SF Giants trade proposal: Brandon Crawford to Milwaukee Brewers
Another case of a no-trade clause immediately getting in the way. Though that can be waived should the Giants entice Brandon Crawford with an appeasing deal, the team may be on the hook for $15 million per year over the next two years.
Given the terms of Crawford contract and him likely only accepting a trade if he could be on a title contending team, there are very few options in the market.
But one does stick out in the Milwaukee Brewers.
Like the situation with the Texas Rangers, the Brew Crew’s options include a former top prospect in Luis Urías and one-time standout Orlando Arcia. The 22-year-old Urías has had a strong minor league career, but his 2018 and 2019 call-ups with the San Diego Padres resulted in just a .221/.318/.331 line across 302 plate appearances. Arcia opened a lot of eyes in 2017 when he hit .277 with 15 home runs and 14 stolen bases, but he has struggled mightily at the plate in the subsequent two seasons.
Though Crawford has arguably underperformed his contract, he has produced one thing Milwaukee’s middle infielders have not: consistency. Though he hit .228 last season, that was also just Crawford’s first time where he hit less than .248 over eight full seasons.
And why would a deal for Crawford make sense? According to FanGraphs, the Brewers (83 wins) are projected to be right in the thick of a playoff picture in the National League Central with just three games separating them, the Chicago Cubs (85), the Cincinnati Reds (83), and the St. Louis Cardinals (82). Eliminating a question mark with a proven player with playoff experience in Crawford would be an improvement for Milwaukee.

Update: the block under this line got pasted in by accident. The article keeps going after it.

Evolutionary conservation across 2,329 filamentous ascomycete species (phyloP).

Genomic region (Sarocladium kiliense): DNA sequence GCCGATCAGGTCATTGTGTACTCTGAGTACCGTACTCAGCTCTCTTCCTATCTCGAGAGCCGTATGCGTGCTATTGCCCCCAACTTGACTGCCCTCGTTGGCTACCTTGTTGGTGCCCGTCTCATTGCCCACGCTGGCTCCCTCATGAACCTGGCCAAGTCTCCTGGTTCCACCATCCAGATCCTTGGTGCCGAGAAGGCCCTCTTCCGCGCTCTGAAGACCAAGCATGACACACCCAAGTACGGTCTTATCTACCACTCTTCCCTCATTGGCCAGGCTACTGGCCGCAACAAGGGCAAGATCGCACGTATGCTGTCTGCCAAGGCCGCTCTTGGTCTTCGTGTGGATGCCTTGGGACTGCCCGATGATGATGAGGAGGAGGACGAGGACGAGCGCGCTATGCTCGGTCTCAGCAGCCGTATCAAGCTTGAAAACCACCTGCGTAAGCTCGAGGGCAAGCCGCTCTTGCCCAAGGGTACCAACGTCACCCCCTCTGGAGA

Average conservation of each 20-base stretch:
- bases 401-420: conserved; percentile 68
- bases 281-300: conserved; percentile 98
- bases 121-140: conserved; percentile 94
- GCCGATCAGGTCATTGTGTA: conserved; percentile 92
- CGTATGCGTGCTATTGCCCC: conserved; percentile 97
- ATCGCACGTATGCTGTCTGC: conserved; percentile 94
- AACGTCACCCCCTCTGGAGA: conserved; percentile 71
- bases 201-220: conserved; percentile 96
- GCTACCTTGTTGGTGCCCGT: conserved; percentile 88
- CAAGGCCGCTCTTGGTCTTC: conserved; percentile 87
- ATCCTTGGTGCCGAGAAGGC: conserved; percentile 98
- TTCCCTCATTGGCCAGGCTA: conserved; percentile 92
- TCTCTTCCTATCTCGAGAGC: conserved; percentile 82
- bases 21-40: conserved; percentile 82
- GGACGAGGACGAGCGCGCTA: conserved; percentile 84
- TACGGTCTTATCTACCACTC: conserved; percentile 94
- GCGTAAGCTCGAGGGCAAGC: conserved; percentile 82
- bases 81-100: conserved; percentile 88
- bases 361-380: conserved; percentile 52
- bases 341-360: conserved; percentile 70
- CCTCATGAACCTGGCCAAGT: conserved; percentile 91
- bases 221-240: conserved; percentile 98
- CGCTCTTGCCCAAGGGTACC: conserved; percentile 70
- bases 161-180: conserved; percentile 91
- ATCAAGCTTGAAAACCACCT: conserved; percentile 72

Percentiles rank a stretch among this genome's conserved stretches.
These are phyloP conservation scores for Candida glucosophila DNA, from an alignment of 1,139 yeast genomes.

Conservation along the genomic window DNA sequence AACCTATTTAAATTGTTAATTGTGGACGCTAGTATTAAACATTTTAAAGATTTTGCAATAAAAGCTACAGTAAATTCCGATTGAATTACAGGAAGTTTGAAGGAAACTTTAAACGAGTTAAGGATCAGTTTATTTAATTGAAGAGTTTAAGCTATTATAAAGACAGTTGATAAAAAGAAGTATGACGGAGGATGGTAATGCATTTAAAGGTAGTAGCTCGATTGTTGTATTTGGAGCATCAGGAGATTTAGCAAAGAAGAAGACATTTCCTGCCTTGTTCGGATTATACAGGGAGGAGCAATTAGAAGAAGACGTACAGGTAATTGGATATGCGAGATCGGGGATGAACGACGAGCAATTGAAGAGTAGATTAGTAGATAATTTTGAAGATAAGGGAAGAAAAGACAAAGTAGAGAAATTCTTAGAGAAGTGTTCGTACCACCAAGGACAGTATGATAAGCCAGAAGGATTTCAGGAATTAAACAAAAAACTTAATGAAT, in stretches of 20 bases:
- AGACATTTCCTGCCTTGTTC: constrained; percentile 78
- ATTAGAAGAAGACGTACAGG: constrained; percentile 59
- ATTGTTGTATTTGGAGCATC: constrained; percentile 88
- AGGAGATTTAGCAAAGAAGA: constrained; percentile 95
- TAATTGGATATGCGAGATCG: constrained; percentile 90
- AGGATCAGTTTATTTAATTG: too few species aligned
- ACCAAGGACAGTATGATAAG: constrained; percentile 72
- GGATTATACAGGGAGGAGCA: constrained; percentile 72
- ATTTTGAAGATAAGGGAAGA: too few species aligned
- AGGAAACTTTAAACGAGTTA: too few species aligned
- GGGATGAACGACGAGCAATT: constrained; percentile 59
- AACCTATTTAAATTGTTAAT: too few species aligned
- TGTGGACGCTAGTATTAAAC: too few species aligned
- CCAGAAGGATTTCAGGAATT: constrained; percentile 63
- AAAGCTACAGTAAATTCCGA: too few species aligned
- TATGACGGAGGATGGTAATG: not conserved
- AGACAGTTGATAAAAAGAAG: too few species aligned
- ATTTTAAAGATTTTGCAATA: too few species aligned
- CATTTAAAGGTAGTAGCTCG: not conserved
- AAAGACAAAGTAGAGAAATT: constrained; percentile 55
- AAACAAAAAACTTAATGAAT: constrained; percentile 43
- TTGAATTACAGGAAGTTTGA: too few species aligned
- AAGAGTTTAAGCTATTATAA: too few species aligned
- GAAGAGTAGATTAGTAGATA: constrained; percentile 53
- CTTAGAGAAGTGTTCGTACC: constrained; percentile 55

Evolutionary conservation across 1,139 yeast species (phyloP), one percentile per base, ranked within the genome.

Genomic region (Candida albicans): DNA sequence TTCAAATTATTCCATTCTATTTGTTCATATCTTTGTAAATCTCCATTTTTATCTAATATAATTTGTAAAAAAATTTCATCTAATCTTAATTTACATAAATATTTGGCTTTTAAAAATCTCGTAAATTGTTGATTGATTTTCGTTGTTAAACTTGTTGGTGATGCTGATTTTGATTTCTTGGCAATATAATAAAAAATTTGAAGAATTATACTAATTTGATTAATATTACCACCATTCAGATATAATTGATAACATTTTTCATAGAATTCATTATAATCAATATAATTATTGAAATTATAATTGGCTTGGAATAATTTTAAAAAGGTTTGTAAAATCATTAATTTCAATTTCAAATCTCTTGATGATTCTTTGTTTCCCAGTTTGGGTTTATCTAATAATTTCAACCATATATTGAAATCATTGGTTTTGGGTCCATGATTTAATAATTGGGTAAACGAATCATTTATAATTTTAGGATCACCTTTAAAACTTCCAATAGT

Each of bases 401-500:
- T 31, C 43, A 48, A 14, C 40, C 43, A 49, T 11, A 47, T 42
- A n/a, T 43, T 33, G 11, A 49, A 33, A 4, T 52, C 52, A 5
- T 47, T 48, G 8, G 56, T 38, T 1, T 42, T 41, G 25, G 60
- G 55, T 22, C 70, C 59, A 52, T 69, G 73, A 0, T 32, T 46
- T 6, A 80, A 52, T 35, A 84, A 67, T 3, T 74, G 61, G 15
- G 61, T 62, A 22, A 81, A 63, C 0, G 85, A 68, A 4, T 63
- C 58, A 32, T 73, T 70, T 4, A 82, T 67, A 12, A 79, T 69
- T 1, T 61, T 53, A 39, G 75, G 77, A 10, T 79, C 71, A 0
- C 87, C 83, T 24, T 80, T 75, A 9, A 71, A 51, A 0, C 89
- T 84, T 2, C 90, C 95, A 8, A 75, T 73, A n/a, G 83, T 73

So how about this?
In hopes the Brewers would take all of Crawford’s contract, the Giants would have to gamble and take some relative unknowns in return. But if San Francisco had either one between outfielder Hedbert Perez and pitcher Drew Rasmussen (or both) pan out, it would be a win for the team.
At age 17 and just added during the last international signing period for the second most ($700,00) out of his class, little is known about Perez. But what he has demonstrated is raw talent and has already made him Milwaukee’s eight-ranked prospect. According to his MLB.com scouting profile:
"Across-the-board tools highlight Perez’s impressive profile and fuel his impact potential on both sides of the ball. One of the better pure hitters in his class, Perez has a pretty swing for a player his age, combining bat speed and feel for the barrel with a quick, compact left-handed stroke. Those qualities, along with his discerning eye, have led scouts to project Perez as a future above-average hitter, and the fact that he already shows above-average raw power as a teenager makes it easy to dream on his offensive ceiling."
Since the Giants are pretty well loaded in the outfield at the moment, and with the rumors of them signing Yasiel Puig, it makes sense to take a long-term project for an outfielder.
Rasmussen has had not one, but two Tommy John surgeries before even making his pro debut in 2019. Yet he worked his way up to Double-A where his 61 innings pitched (including 18 starts) and logged a 3.54 ERA with 11.4 K/9. His mid-to-high 90s fastball and hard-breaking 90 mph slider make him a strikeout threat and, even if he is moved to the bullpen later in this career, a valuable asset.